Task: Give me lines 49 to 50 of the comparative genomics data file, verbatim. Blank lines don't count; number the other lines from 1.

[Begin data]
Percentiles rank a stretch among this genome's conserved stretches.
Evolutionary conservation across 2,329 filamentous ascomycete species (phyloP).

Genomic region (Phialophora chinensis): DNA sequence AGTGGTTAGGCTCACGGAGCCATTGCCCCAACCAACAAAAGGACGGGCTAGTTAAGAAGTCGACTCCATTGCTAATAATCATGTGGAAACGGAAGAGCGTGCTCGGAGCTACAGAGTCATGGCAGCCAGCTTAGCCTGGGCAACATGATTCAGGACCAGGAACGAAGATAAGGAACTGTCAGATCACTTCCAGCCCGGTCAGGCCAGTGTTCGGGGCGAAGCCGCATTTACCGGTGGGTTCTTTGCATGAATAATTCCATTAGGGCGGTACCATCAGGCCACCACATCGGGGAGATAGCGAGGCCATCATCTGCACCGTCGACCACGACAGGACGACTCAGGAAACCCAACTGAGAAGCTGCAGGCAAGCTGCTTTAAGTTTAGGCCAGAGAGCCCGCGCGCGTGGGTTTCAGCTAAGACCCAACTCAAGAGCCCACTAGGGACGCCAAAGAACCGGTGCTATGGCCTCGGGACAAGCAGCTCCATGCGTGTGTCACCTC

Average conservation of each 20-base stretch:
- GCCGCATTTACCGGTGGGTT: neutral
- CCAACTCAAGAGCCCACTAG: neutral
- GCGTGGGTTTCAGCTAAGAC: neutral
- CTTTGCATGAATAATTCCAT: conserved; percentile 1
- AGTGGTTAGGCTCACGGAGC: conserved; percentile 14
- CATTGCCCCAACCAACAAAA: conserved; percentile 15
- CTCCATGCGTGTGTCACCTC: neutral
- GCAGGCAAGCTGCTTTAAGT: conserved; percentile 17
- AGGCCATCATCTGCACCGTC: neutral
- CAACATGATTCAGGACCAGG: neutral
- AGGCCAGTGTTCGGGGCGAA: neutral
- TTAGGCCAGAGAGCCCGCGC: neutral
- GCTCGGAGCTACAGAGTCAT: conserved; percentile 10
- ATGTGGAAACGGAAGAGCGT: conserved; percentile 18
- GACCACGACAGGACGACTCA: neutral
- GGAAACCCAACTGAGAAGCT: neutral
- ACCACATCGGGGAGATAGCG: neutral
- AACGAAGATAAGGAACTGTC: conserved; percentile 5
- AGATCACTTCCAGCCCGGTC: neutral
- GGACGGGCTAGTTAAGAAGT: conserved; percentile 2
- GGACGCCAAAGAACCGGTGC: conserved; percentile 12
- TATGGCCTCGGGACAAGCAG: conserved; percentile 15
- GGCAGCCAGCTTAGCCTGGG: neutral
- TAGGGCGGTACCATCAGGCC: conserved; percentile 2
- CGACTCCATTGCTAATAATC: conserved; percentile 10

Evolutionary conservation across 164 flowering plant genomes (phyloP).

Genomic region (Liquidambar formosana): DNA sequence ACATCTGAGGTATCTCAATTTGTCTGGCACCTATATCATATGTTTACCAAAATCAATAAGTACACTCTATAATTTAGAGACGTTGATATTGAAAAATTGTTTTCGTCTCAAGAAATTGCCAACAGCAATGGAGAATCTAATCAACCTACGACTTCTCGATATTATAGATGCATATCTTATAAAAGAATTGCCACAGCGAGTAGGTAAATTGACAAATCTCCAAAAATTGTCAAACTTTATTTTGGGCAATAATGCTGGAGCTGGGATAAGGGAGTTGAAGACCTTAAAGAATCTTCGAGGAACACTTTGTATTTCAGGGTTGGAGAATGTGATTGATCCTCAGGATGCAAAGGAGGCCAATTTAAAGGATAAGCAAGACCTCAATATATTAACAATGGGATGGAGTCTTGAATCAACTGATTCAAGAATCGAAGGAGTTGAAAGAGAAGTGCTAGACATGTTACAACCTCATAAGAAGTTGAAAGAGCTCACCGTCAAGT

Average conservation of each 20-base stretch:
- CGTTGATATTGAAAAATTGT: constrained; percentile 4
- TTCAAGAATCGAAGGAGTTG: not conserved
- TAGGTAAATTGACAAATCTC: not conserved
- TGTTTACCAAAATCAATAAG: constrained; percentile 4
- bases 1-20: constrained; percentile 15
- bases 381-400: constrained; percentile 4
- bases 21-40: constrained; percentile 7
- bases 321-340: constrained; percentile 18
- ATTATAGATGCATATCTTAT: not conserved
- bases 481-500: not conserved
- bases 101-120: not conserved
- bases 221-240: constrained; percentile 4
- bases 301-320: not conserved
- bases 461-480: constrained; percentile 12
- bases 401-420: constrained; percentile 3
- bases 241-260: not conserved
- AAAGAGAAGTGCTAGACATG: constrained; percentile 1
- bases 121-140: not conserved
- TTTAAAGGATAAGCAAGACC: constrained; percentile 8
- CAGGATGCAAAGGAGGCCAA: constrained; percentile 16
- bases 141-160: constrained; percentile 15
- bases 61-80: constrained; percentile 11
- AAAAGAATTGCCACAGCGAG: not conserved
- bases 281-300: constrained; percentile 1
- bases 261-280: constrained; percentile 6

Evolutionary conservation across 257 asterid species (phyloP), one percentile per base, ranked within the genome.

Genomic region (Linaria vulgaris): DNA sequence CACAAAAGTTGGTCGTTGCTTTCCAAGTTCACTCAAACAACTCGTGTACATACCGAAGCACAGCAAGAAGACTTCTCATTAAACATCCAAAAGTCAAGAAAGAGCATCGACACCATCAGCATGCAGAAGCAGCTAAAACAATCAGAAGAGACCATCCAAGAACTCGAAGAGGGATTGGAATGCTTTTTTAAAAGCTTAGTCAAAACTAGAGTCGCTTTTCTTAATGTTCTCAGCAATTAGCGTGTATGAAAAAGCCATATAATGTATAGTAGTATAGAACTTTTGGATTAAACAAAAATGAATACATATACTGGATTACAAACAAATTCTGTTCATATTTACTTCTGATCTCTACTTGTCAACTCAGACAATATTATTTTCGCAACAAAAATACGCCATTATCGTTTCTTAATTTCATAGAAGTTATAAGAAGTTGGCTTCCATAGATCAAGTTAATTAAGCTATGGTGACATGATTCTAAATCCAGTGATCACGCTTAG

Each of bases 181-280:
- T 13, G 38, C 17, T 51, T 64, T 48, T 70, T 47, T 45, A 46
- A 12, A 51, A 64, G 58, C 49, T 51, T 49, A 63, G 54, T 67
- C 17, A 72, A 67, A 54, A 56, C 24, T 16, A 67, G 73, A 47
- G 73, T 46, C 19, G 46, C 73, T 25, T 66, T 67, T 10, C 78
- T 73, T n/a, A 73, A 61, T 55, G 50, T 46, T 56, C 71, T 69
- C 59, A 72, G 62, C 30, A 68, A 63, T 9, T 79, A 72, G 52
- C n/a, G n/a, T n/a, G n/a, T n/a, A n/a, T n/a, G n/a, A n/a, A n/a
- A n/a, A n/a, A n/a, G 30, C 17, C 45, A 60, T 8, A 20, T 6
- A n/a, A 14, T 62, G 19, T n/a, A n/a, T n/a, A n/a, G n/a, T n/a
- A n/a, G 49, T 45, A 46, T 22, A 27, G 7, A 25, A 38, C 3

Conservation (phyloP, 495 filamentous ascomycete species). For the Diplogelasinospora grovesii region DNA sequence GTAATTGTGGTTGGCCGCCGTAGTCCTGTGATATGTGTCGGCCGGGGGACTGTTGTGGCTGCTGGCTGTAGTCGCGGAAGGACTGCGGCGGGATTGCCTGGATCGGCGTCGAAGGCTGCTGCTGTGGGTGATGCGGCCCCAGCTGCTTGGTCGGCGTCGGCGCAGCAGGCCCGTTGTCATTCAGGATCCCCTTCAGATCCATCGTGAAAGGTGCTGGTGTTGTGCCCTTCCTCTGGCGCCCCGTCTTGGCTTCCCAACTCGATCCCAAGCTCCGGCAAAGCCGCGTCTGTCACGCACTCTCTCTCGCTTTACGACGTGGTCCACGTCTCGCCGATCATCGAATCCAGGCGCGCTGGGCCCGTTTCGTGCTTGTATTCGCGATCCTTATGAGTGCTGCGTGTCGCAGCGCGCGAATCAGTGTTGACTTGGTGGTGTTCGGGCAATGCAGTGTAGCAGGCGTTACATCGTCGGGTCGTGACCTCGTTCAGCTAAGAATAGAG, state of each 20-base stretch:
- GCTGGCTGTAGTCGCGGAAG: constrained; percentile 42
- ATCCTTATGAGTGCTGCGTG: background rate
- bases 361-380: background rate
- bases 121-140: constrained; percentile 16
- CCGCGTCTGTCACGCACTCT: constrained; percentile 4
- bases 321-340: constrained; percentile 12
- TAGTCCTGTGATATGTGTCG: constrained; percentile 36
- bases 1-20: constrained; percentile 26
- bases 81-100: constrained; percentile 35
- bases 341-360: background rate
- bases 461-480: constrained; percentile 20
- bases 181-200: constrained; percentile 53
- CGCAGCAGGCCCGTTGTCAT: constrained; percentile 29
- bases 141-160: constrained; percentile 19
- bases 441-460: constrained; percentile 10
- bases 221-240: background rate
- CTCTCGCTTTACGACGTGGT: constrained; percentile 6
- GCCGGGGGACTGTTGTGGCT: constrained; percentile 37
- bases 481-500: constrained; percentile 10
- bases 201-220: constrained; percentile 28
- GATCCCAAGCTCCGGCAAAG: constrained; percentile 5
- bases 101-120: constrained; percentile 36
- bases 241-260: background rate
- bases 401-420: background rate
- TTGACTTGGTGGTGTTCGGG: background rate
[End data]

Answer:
- AAAGAGAAGTGCTAGACATG: constrained; percentile 1
- bases 121-140: not conserved